Q I have a 24in iMac which I run with Time Machine backups turned off. Oddly, 228.7 GB of my internal disk space now seems to be occupied by something referred to as ‘Other’. Where has this gone, and how can I get it back?
A The first and most important fact to establish is whether this apparently missing space is in your startup volume, or a different volume in the disk. This is straightforward to discover using Disk Utility: select your startup volume (not the top-level drive, but the named volume underneath that), and look at the capacity given. If this is essentially the same as the disk size, then the missing space is accounted for by files located on your startup volume.
If the missing space is on a separate volume, then at least some of it should be the Recovery Partition, or could be a Boot Camp Windows partition. Recovery Partitions should not be that large, and if that were the issue there would be a clear problem with that partition. If from Boot Camp, then you would need to repartition your drive to recover the space, which is the general solution when this missing space is on a different volume.
If the missing space is contained within your startup volume, you need to track the offending files down. The Other category in Disk Utility’s display includes all your Home folder except for photos, audio, and movies, together with everything else that is not in the main Applications folder.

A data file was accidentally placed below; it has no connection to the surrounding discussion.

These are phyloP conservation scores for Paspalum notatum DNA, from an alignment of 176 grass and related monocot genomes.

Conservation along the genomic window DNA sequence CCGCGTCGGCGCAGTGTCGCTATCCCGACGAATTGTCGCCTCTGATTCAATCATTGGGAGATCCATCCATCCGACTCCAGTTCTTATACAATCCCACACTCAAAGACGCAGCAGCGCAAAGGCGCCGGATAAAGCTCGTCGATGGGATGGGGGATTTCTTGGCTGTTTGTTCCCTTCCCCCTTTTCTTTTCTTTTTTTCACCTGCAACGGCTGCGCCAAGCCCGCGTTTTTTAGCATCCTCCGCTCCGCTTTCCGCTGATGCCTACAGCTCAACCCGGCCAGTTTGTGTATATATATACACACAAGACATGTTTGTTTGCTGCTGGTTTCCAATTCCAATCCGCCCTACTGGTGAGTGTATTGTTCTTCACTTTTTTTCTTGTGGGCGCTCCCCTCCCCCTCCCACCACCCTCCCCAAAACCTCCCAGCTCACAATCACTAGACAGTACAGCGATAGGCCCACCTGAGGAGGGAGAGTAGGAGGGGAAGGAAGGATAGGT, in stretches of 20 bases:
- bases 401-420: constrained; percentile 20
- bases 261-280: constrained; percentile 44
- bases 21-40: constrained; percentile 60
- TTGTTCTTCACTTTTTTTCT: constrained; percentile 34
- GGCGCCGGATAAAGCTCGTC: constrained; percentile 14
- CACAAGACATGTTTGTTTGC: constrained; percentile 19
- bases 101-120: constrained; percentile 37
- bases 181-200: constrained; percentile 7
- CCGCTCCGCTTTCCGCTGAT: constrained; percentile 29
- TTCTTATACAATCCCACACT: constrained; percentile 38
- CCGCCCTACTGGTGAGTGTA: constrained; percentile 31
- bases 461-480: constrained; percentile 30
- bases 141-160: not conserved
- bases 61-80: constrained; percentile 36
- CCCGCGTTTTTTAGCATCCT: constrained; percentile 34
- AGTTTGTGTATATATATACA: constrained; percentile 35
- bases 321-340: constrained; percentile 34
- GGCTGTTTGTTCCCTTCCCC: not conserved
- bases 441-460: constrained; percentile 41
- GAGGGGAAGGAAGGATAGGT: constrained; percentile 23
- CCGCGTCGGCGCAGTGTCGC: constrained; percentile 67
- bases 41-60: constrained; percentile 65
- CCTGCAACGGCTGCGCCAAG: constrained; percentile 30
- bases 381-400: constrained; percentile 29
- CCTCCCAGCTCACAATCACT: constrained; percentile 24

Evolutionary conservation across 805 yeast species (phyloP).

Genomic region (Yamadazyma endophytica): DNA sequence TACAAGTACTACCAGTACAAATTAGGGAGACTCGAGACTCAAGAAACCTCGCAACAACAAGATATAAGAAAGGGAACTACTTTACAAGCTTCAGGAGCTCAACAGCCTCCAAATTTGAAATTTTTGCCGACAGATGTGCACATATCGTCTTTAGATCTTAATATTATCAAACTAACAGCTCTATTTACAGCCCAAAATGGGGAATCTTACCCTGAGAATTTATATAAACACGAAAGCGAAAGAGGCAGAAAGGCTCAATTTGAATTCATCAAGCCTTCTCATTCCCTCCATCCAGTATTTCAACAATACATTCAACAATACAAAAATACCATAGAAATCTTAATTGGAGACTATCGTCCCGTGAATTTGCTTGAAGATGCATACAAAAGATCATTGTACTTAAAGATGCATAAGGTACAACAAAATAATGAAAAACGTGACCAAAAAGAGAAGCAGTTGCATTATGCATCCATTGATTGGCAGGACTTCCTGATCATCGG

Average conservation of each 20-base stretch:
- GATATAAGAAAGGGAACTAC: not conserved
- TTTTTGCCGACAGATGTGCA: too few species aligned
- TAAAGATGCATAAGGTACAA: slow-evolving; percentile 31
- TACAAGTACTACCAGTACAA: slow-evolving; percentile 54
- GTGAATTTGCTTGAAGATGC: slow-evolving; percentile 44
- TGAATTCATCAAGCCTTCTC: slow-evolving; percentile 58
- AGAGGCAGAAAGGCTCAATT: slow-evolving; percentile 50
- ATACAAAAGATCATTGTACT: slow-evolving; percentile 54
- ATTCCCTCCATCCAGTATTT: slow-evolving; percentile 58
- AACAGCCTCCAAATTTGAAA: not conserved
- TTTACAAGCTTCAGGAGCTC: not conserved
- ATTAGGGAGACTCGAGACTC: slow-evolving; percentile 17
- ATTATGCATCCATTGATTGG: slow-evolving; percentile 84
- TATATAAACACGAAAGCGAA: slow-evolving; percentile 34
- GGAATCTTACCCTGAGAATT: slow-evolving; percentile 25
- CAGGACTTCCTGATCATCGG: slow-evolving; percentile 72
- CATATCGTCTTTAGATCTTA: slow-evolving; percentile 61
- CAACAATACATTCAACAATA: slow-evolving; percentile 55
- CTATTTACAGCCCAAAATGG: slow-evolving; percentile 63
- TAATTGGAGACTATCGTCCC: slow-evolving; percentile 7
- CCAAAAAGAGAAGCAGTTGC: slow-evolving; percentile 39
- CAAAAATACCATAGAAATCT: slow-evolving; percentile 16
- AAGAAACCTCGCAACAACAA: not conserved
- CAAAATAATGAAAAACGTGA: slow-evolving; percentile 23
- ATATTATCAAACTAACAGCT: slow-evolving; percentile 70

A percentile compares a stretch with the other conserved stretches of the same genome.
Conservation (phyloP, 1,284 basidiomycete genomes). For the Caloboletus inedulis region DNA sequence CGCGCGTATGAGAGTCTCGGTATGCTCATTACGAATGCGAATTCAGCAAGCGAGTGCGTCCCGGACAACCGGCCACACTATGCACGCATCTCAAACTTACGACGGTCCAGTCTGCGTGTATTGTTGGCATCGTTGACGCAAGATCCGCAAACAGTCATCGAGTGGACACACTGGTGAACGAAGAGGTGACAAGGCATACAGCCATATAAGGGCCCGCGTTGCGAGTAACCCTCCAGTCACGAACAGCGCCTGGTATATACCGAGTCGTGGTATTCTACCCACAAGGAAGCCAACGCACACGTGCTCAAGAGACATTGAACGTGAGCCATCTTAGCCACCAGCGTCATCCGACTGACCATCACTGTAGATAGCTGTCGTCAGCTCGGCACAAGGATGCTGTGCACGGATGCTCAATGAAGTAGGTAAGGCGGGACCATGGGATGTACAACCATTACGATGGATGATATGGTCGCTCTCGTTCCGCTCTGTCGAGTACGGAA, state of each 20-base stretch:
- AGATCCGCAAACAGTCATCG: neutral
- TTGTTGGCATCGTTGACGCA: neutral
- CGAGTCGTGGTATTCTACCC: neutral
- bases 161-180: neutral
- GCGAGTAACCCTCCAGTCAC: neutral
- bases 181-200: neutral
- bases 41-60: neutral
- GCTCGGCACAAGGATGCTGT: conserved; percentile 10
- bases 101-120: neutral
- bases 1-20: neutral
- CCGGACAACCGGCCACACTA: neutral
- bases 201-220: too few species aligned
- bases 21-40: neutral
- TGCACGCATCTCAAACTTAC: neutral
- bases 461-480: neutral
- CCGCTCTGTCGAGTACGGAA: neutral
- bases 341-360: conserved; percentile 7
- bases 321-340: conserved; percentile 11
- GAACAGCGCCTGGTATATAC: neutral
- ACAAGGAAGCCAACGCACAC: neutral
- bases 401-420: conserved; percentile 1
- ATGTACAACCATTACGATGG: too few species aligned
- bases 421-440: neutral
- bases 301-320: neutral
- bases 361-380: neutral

There are several utilities that can help in this, including Grand Perspective (free), and DaisyDisk (£7.99 in the Mac App Store). Before using them, try restarting with the Shift key held down to flush the OS X caches, which might help. Then use the tool of your choice to locate where the missing space is.
You should be able to identify what it is, hence how you can remove it. The chances are that these are overgrown logs, accumulated temporary files that can readily be removed, or normal hidden files such as Spotlight indexes that have become bloated because of errors.
If the files are in a hidden folder, such as your Home folder’s library, you can use the Finder’s Go to Folder… command in the Go menu, or a maintenance tool, to get at them. General purpose utilities can also provide useful commands to flush most of the standard caches and other hidden files that might be responsible. Be very cautious, though, of ‘clean-up’ or ‘housekeeping’ utilities: sometimes they can remove more than you intend, and can cause distressing problems.
Updated from the original, which was first published in MacUser volume 28 issue 01, 2012.